Reykjavik (High North News): “I am here to tell you that the Arctic Council is not dead,” said the Arctic Council Chair Morten Høglund to a cheering congregation at the Arctic Circle Assembly in Reykjavik – revealing that the takeover from Russia was not certain until the day before.
It is no secret that Russia’s invasion of Ukraine a year and eight months ago caused tension in the Arctic Council – the High North's primary intergovernmental body.
Especially as Russia held the chairship of the council and had been shut out of all Arctic political conversations after the attack. The transfer of the rotating position from Russia to Norway in August seemed impossible.
But exactly how unnerving the situation was, few knew. The drama was well hidden behind the reassuring faces of the then Norwegian Foreign Minister Anniken Huitfeldt and Norway's Arctic Ambassador Morten Høglund.
When asked by the media, the answer was often "We do not know."
In the 26-year-long history of the Arctic Council, no member state had gone to war. And the work within the Arctic Council stopped for the first time. There was soon talk about the Arctic 7 and that the Council had lost its impact and purpose without Russia.
A fractioned Arctic Council could not do what it was meant to do.
Lars Løkke Rasmussen, Minister for Foreign Affairs in Denmark, said in his speech at the Arctic Circle Assembly stage on Thursday that the war in Ukraine had a significant impact on the cooperation in the Council.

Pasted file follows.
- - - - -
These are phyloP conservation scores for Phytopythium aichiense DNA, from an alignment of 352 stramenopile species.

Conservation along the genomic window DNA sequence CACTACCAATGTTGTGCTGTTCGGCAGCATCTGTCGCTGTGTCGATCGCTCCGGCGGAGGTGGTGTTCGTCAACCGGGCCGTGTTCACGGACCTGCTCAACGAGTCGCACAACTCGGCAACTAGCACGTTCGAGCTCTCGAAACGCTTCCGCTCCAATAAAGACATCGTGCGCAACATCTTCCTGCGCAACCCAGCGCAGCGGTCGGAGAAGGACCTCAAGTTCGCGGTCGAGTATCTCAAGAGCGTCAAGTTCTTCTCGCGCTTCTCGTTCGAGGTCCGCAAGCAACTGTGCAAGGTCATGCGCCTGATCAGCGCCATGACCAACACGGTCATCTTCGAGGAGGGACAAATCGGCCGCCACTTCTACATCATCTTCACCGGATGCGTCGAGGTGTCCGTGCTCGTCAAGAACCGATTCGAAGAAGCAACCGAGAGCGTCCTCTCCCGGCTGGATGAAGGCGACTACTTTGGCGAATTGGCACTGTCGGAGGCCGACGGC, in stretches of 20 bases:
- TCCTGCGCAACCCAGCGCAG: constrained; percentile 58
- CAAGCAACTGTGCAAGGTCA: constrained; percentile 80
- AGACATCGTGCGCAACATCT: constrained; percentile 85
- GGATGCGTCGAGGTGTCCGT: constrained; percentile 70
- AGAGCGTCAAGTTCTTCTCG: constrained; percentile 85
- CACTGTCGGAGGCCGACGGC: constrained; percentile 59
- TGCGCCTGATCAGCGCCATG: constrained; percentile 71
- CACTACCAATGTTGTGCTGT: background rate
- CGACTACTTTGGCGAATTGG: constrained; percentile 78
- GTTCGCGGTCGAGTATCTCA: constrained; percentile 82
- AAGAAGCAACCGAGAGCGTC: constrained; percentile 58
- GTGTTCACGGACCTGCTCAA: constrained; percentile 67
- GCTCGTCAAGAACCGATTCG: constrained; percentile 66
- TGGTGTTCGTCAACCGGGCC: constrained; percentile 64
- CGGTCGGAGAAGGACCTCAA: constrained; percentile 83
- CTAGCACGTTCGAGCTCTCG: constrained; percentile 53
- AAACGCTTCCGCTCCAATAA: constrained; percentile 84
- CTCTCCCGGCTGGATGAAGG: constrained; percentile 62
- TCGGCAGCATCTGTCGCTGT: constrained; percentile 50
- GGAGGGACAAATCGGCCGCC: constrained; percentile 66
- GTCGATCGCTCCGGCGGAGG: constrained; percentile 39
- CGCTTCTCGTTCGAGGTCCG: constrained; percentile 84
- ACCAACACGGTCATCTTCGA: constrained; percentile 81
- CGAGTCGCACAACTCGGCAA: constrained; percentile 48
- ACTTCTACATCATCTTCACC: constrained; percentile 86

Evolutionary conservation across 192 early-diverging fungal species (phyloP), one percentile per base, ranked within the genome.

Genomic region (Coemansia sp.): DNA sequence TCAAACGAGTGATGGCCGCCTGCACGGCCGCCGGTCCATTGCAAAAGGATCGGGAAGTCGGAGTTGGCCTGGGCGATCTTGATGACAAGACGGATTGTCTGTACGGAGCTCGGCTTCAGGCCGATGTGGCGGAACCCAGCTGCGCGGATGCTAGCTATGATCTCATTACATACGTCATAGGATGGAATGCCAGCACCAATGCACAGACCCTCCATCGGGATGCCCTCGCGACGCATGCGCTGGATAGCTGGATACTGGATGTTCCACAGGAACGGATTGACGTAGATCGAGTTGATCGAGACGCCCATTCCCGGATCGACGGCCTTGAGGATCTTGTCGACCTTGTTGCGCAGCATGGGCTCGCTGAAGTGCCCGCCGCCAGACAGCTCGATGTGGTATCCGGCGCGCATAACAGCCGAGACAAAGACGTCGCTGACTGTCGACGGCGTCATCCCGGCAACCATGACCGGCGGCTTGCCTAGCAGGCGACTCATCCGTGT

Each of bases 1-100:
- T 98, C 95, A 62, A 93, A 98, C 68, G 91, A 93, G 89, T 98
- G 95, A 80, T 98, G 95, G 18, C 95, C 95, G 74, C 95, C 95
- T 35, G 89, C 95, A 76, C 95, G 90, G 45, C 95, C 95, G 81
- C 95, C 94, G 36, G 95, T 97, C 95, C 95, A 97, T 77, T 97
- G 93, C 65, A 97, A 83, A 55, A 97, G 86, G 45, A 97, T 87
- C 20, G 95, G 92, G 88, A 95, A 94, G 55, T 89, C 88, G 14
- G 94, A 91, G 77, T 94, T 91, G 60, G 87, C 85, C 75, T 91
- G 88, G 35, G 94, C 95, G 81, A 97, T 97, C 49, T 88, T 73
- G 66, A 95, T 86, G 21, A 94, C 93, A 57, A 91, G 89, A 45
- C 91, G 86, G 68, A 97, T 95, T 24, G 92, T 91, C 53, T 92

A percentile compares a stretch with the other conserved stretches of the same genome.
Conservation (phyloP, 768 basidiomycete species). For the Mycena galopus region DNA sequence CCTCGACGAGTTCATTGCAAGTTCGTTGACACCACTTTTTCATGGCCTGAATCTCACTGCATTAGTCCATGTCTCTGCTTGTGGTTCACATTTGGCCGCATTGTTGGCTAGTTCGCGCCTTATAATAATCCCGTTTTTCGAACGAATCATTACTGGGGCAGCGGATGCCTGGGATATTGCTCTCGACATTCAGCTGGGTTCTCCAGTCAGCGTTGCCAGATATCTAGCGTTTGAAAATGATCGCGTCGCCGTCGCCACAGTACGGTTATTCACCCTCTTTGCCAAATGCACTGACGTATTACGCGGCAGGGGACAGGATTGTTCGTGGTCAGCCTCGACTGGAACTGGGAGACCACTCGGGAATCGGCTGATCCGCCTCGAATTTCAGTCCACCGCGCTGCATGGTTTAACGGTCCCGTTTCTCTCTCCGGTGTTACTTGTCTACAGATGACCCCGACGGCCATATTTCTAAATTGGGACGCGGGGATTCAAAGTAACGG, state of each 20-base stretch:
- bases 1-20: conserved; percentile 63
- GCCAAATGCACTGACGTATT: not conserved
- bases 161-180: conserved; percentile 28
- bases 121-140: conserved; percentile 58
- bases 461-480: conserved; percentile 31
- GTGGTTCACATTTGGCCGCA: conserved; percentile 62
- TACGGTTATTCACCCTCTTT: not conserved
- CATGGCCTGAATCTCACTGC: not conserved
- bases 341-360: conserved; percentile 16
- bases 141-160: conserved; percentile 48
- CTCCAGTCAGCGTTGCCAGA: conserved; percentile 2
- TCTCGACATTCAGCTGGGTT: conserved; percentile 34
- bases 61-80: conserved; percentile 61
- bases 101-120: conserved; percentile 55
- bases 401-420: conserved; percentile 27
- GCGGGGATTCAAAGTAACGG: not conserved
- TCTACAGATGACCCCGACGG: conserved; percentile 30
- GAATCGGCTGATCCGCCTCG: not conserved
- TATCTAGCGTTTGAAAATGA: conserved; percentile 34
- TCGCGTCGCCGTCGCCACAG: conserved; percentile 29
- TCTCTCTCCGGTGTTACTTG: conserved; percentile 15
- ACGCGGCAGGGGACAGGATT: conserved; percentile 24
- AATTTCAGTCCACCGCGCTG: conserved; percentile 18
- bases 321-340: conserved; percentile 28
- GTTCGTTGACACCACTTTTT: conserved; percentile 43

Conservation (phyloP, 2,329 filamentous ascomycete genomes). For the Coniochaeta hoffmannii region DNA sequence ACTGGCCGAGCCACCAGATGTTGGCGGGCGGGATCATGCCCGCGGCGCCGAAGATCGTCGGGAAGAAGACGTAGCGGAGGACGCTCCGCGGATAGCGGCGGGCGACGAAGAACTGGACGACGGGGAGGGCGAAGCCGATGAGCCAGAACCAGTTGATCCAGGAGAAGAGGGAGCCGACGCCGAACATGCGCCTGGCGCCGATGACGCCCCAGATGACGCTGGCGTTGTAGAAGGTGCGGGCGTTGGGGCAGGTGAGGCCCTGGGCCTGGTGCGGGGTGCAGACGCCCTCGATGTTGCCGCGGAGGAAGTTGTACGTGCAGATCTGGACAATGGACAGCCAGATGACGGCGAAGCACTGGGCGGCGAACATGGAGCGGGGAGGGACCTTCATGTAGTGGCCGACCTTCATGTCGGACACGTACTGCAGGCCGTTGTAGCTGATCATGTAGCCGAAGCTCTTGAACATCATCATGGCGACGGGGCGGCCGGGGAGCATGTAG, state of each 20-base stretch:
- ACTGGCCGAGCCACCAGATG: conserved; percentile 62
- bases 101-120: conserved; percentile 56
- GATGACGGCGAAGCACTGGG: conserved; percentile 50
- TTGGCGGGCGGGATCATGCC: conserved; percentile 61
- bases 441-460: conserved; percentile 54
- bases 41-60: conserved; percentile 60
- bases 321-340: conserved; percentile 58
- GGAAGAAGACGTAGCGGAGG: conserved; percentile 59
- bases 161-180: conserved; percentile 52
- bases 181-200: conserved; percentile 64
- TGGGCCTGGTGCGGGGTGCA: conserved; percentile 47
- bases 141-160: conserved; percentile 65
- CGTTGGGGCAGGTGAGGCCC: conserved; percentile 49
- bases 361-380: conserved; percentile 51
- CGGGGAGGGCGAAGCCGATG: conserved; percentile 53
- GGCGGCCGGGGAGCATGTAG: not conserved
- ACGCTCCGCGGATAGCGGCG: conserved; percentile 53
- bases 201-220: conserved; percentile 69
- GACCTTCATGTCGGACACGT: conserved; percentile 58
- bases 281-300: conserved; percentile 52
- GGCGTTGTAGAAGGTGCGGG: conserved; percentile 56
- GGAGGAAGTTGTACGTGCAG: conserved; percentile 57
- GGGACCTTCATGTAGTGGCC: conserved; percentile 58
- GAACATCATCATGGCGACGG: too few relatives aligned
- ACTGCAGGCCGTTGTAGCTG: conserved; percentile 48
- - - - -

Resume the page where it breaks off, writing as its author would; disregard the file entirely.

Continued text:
Back to work
However, Norway successfully and carefully lifted the chairship out of Russia's hands, and the Norwegian leadership also got the council back to work. Slowly but steadily.
Had there been a prize for Arctic diplomacy, you would have won it
The task was celebrated amongst the international leaders and politicians who spoke at the Arctic Circle Assembly opening session in Reykjavik, Iceland.
"Had there been a prize for Arctic diplomacy, you would have won it," said Ólafur Ragnar Grímsson, Chairman of the Arctic Circle, to Morten Høglund, who sported a big smile throughout the conversation.
Very much alive
Reflecting on last year, the mood was dimmer. A year ago, few believed that the Arctic Council could be saved.
"A year ago, I attended this conference during the Russian chairship. All work within the Arctic Council was paused, and some considered it dead," said the Chair of the Arctic Senior Officials.
During the historic 13th Council meeting last August, where the baton was successfully handed over to Norway, the Arctic Council stated the unique position it holds, not only in the High North but also globally.
Yet, behind closed curtains, Høglund now reveals that the situation with the takeover remained uncertain until the final hour.
"It was only the day before I felt like it would happen."
"But today, I stand here to tell you that the Council is very much alive and that all working groups are committed."
The working groups' work has gradually resumed, though not at the normal speed or level.